He was so jovial and jolly when he went to work, smiling and loving what he did. You would never know what he went through.
[24:10] And that’s the thing. Sometimes it’s hard to know when we go through a hard time, but I’ve got a million others, but those are the ones I thought of off the top of my head to just be motivated and do your best and things will come out okay.
Well, Rob, thank you so much for sharing your story with us and for sharing your prescriptions with us.
It has really been an interesting conversation. I can’t wait to get into the book.
As I had mentioned before, before we go, I want to give you an opportunity to tell us where they can find your book and where they can find you if you’d like to be contacted.
I appreciate that. Well, I have to do a quick shout out to Amsterdam Publishers who took us on literally bottom on the ninth shoestring catch, and thanks to the querying process with Janice.
The book is called Not a Real Enemy, the true story of a Hungarian Jewish man’s fight for freedom.
If you Google Not a Real Enemy or if you Google Robert J. Wolfe, MD, you’ll find it. We’re up there.
[25:07] And my website is robertjwolfemd .com.
I have a YouTube channel, Robert J. Wolfe, MD. I’ve done like 17 TV interviews, I don’t know how many podcasts, and hopefully a lot more, keep the message going, but the book is available on Amazon, Barnes & Noble, Walmart, you can buy it at the United States Holocaust Memorial Museum in Washington DC, you can buy it at the Illinois Holocaust Museum and Education Center, and hopefully over time a lot more places, but it’s easy to find and if you’re at a Barnes & Noble, go in and ask about the book.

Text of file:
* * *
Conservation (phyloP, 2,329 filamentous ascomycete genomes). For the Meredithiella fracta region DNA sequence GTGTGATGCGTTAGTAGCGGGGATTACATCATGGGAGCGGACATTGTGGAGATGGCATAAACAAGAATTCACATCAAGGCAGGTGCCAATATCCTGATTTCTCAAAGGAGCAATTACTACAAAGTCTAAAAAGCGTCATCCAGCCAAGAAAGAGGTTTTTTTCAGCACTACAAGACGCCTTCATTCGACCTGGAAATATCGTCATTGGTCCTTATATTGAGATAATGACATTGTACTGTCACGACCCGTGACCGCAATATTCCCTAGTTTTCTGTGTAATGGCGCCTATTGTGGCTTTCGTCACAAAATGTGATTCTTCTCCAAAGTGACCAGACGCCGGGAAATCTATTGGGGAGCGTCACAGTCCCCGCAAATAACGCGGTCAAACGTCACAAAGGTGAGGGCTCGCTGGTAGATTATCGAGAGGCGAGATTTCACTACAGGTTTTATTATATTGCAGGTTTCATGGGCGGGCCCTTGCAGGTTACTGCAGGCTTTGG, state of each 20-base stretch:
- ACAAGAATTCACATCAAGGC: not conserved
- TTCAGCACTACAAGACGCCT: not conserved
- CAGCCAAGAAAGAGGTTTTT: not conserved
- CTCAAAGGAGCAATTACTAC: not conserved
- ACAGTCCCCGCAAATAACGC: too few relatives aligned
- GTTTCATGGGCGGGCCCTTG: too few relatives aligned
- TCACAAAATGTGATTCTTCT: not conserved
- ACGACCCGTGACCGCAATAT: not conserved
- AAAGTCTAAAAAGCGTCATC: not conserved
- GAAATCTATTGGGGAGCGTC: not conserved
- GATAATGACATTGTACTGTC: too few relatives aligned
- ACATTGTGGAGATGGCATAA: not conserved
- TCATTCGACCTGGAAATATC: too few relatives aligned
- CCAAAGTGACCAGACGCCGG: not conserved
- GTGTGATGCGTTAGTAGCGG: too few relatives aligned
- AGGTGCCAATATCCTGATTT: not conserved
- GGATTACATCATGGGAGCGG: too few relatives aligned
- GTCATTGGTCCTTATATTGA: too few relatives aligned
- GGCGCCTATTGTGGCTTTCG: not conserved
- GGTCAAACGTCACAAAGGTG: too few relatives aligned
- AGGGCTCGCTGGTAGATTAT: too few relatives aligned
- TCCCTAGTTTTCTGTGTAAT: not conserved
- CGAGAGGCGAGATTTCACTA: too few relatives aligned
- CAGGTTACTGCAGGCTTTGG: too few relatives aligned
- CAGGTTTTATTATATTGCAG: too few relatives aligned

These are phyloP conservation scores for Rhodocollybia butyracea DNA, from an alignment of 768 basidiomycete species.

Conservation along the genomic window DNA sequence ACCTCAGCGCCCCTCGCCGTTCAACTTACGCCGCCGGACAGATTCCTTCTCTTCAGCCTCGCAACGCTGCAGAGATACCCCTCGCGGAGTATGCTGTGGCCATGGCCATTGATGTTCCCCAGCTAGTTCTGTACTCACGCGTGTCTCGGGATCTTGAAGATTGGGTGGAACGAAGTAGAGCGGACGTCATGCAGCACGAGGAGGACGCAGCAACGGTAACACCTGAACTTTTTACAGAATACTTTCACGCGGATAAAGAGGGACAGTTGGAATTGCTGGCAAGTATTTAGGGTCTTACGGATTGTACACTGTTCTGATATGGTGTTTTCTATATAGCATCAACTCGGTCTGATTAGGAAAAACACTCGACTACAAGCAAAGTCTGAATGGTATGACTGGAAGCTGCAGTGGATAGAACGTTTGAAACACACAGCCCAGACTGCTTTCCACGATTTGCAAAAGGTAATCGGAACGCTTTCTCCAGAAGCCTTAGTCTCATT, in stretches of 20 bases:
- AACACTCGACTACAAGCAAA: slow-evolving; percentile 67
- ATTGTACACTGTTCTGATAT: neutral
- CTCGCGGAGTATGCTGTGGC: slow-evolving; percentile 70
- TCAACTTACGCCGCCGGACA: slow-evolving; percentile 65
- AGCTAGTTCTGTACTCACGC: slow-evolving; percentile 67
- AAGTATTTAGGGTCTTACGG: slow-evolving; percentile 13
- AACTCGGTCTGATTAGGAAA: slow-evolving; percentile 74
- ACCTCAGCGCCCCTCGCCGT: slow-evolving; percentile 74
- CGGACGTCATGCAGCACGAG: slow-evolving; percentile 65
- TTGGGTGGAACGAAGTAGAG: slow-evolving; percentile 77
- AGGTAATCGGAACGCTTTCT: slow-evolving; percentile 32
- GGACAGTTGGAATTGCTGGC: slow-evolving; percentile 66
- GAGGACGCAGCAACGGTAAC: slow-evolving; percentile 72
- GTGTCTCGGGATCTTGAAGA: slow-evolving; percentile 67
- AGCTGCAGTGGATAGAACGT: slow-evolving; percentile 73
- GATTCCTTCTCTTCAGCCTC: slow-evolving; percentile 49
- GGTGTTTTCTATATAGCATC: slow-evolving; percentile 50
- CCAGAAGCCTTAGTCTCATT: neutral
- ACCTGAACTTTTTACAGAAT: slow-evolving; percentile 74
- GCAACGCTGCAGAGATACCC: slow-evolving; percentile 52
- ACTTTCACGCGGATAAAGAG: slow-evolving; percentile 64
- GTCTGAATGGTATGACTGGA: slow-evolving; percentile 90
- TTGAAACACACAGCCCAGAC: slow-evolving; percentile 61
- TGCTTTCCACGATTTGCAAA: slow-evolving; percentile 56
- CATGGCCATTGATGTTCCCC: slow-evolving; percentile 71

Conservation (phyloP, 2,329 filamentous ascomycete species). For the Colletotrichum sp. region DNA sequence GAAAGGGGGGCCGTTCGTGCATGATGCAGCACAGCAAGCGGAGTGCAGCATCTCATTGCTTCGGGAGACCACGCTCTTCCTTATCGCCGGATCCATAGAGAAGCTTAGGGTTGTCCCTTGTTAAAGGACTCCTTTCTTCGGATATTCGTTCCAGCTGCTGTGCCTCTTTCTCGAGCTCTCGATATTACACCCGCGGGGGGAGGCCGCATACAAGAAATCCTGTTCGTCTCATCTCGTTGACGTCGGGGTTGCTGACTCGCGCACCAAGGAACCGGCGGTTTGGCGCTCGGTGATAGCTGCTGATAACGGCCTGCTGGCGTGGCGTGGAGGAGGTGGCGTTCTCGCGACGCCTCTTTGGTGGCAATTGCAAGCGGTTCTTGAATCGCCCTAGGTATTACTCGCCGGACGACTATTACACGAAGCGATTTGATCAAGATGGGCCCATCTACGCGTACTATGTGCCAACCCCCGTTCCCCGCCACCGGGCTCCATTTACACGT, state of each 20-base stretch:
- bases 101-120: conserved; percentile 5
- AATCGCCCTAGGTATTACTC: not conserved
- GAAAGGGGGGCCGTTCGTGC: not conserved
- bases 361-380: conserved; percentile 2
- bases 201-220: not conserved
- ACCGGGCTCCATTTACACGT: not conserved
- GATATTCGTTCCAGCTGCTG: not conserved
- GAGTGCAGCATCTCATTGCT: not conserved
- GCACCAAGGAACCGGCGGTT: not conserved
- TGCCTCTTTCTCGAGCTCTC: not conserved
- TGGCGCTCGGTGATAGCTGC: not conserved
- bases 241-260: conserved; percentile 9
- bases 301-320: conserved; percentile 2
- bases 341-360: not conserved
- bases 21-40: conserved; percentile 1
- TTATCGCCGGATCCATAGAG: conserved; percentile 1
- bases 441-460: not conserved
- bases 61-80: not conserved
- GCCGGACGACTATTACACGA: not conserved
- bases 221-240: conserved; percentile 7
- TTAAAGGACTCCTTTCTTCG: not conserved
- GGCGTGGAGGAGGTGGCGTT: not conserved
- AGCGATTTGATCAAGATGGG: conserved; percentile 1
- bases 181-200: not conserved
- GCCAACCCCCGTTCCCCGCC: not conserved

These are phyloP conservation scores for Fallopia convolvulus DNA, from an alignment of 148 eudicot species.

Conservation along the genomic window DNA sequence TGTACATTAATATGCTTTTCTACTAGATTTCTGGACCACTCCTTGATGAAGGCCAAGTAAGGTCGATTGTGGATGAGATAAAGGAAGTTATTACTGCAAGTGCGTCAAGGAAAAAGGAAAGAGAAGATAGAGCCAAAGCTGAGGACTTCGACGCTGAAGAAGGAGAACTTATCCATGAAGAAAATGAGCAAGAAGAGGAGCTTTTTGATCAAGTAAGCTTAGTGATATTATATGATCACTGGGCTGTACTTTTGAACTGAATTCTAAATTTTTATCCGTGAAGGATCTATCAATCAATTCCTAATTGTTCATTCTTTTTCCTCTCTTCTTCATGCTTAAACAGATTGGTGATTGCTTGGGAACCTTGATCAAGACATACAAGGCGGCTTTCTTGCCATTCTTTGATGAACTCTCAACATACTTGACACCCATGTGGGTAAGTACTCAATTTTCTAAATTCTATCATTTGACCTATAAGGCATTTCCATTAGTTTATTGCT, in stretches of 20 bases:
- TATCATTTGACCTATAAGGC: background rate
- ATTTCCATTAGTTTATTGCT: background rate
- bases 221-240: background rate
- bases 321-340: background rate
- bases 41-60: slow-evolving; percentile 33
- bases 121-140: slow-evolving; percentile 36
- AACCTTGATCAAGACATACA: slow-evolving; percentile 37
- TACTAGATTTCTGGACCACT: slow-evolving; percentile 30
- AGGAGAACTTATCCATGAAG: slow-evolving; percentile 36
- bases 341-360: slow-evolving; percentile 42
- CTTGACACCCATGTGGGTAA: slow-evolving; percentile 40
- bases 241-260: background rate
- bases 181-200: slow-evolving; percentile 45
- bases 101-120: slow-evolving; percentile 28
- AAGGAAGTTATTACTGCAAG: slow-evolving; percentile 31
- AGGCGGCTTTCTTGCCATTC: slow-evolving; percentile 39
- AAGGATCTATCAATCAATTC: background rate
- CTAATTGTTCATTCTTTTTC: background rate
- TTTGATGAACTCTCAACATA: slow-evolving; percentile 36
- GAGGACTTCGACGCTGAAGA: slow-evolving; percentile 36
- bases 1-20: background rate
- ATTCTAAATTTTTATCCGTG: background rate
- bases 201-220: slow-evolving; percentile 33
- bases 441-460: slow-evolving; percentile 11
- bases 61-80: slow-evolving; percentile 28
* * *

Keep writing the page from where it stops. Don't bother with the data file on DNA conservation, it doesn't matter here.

If they don’t have it, they can order it for you and ship it to your house as well.
So Amazon’s the easiest, but all of those pathways are perfectly viable, and I hope a lot people read the book, and the important thing is spread the word, educate yourselves, and educate your children and your grandchildren.
That’s what counts. Let’s not forget about this war. Let’s not forget about harrowing times.
Dr. Robert Wolf, thank you for sharing your story and thank you for being on Prescriptions for Success.
Randy, I appreciate it. I appreciate your time and everybody else who’s helped out with this process. Thank you so much.
[26:12] Thank you so much for listening with us today. Remember, we want to hear from you about the change in format today, so please let us know if you like it, if you don’t like it, and especially if you have other suggestions to help us get better.
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[27:18] Today’s episode was brought to you by Eagle Financial Group.